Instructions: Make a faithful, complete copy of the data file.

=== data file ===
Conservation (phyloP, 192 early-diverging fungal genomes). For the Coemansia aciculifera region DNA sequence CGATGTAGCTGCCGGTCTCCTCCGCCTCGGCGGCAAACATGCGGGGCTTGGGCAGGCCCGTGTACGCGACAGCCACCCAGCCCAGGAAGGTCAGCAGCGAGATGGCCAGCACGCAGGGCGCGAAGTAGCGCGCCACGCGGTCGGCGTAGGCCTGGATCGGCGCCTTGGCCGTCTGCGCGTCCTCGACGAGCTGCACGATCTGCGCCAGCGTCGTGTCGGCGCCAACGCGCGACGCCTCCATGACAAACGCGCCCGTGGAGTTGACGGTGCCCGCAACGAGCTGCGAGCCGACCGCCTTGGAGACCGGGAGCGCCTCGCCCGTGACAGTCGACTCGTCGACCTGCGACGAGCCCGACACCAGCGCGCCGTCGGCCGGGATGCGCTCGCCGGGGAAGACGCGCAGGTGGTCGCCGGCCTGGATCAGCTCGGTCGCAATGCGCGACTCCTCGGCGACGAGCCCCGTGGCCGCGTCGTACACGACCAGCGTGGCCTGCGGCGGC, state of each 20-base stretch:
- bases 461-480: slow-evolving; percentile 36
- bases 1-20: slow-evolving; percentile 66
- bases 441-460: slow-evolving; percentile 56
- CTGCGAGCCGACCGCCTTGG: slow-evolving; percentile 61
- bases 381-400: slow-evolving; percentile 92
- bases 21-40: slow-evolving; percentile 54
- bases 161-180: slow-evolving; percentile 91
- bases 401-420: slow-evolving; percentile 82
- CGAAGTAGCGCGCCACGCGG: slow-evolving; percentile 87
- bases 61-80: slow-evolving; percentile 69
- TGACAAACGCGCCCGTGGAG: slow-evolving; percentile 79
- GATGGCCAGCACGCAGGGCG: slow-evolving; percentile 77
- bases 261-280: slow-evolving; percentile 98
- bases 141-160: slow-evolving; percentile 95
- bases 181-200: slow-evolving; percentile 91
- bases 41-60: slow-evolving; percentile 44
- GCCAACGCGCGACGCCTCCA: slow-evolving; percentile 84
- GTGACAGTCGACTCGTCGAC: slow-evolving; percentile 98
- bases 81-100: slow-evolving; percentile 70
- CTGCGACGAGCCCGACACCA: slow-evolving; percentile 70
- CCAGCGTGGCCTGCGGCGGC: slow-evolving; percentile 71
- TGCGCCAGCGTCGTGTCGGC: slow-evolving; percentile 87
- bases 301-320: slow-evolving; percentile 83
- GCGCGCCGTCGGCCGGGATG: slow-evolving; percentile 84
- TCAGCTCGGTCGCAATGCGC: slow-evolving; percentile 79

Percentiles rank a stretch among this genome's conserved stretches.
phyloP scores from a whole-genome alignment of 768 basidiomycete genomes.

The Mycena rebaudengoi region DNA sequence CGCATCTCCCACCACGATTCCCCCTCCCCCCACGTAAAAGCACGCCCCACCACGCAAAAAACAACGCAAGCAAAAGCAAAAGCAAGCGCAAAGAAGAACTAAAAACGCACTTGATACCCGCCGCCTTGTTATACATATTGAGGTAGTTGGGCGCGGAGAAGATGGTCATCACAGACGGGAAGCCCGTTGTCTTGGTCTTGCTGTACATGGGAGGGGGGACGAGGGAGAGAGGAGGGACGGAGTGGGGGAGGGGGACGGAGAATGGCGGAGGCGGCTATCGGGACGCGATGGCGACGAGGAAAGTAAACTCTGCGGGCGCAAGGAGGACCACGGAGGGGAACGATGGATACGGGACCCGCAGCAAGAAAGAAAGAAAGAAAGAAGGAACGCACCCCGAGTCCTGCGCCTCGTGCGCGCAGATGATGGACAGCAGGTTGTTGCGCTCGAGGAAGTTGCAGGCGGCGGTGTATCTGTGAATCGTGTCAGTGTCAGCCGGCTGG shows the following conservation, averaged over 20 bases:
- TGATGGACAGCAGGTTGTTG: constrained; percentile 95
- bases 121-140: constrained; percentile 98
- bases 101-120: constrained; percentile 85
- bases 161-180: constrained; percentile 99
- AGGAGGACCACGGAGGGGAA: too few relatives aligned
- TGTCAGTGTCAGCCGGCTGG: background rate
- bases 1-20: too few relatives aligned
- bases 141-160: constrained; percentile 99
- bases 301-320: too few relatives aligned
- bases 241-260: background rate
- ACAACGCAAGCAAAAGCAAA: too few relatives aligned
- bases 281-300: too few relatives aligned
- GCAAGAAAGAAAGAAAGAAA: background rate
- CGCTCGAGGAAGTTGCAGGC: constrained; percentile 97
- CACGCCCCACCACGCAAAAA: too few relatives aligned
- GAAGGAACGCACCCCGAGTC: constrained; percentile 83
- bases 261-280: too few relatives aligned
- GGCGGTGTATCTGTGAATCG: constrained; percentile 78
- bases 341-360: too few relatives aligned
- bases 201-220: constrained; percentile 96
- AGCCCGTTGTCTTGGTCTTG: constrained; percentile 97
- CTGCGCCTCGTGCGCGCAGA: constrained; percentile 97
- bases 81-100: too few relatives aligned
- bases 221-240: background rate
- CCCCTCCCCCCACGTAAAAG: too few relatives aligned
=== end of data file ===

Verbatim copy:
Conservation (phyloP, 192 early-diverging fungal genomes). For the Coemansia aciculifera region DNA sequence CGATGTAGCTGCCGGTCTCCTCCGCCTCGGCGGCAAACATGCGGGGCTTGGGCAGGCCCGTGTACGCGACAGCCACCCAGCCCAGGAAGGTCAGCAGCGAGATGGCCAGCACGCAGGGCGCGAAGTAGCGCGCCACGCGGTCGGCGTAGGCCTGGATCGGCGCCTTGGCCGTCTGCGCGTCCTCGACGAGCTGCACGATCTGCGCCAGCGTCGTGTCGGCGCCAACGCGCGACGCCTCCATGACAAACGCGCCCGTGGAGTTGACGGTGCCCGCAACGAGCTGCGAGCCGACCGCCTTGGAGACCGGGAGCGCCTCGCCCGTGACAGTCGACTCGTCGACCTGCGACGAGCCCGACACCAGCGCGCCGTCGGCCGGGATGCGCTCGCCGGGGAAGACGCGCAGGTGGTCGCCGGCCTGGATCAGCTCGGTCGCAATGCGCGACTCCTCGGCGACGAGCCCCGTGGCCGCGTCGTACACGACCAGCGTGGCCTGCGGCGGC, state of each 20-base stretch:
- bases 461-480: slow-evolving; percentile 36
- bases 1-20: slow-evolving; percentile 66
- bases 441-460: slow-evolving; percentile 56
- CTGCGAGCCGACCGCCTTGG: slow-evolving; percentile 61
- bases 381-400: slow-evolving; percentile 92
- bases 21-40: slow-evolving; percentile 54
- bases 161-180: slow-evolving; percentile 91
- bases 401-420: slow-evolving; percentile 82
- CGAAGTAGCGCGCCACGCGG: slow-evolving; percentile 87
- bases 61-80: slow-evolving; percentile 69
- TGACAAACGCGCCCGTGGAG: slow-evolving; percentile 79
- GATGGCCAGCACGCAGGGCG: slow-evolving; percentile 77
- bases 261-280: slow-evolving; percentile 98
- bases 141-160: slow-evolving; percentile 95
- bases 181-200: slow-evolving; percentile 91
- bases 41-60: slow-evolving; percentile 44
- GCCAACGCGCGACGCCTCCA: slow-evolving; percentile 84
- GTGACAGTCGACTCGTCGAC: slow-evolving; percentile 98
- bases 81-100: slow-evolving; percentile 70
- CTGCGACGAGCCCGACACCA: slow-evolving; percentile 70
- CCAGCGTGGCCTGCGGCGGC: slow-evolving; percentile 71
- TGCGCCAGCGTCGTGTCGGC: slow-evolving; percentile 87
- bases 301-320: slow-evolving; percentile 83
- GCGCGCCGTCGGCCGGGATG: slow-evolving; percentile 84
- TCAGCTCGGTCGCAATGCGC: slow-evolving; percentile 79

Percentiles rank a stretch among this genome's conserved stretches.
phyloP scores from a whole-genome alignment of 768 basidiomycete genomes.

The Mycena rebaudengoi region DNA sequence CGCATCTCCCACCACGATTCCCCCTCCCCCCACGTAAAAGCACGCCCCACCACGCAAAAAACAACGCAAGCAAAAGCAAAAGCAAGCGCAAAGAAGAACTAAAAACGCACTTGATACCCGCCGCCTTGTTATACATATTGAGGTAGTTGGGCGCGGAGAAGATGGTCATCACAGACGGGAAGCCCGTTGTCTTGGTCTTGCTGTACATGGGAGGGGGGACGAGGGAGAGAGGAGGGACGGAGTGGGGGAGGGGGACGGAGAATGGCGGAGGCGGCTATCGGGACGCGATGGCGACGAGGAAAGTAAACTCTGCGGGCGCAAGGAGGACCACGGAGGGGAACGATGGATACGGGACCCGCAGCAAGAAAGAAAGAAAGAAAGAAGGAACGCACCCCGAGTCCTGCGCCTCGTGCGCGCAGATGATGGACAGCAGGTTGTTGCGCTCGAGGAAGTTGCAGGCGGCGGTGTATCTGTGAATCGTGTCAGTGTCAGCCGGCTGG shows the following conservation, averaged over 20 bases:
- TGATGGACAGCAGGTTGTTG: constrained; percentile 95
- bases 121-140: constrained; percentile 98
- bases 101-120: constrained; percentile 85
- bases 161-180: constrained; percentile 99
- AGGAGGACCACGGAGGGGAA: too few relatives aligned
- TGTCAGTGTCAGCCGGCTGG: background rate
- bases 1-20: too few relatives aligned
- bases 141-160: constrained; percentile 99
- bases 301-320: too few relatives aligned
- bases 241-260: background rate
- ACAACGCAAGCAAAAGCAAA: too few relatives aligned
- bases 281-300: too few relatives aligned
- GCAAGAAAGAAAGAAAGAAA: background rate
- CGCTCGAGGAAGTTGCAGGC: constrained; percentile 97
- CACGCCCCACCACGCAAAAA: too few relatives aligned
- GAAGGAACGCACCCCGAGTC: constrained; percentile 83
- bases 261-280: too few relatives aligned
- GGCGGTGTATCTGTGAATCG: constrained; percentile 78
- bases 341-360: too few relatives aligned
- bases 201-220: constrained; percentile 96
- AGCCCGTTGTCTTGGTCTTG: constrained; percentile 97
- CTGCGCCTCGTGCGCGCAGA: constrained; percentile 97
- bases 81-100: too few relatives aligned
- bases 221-240: background rate
- CCCCTCCCCCCACGTAAAAG: too few relatives aligned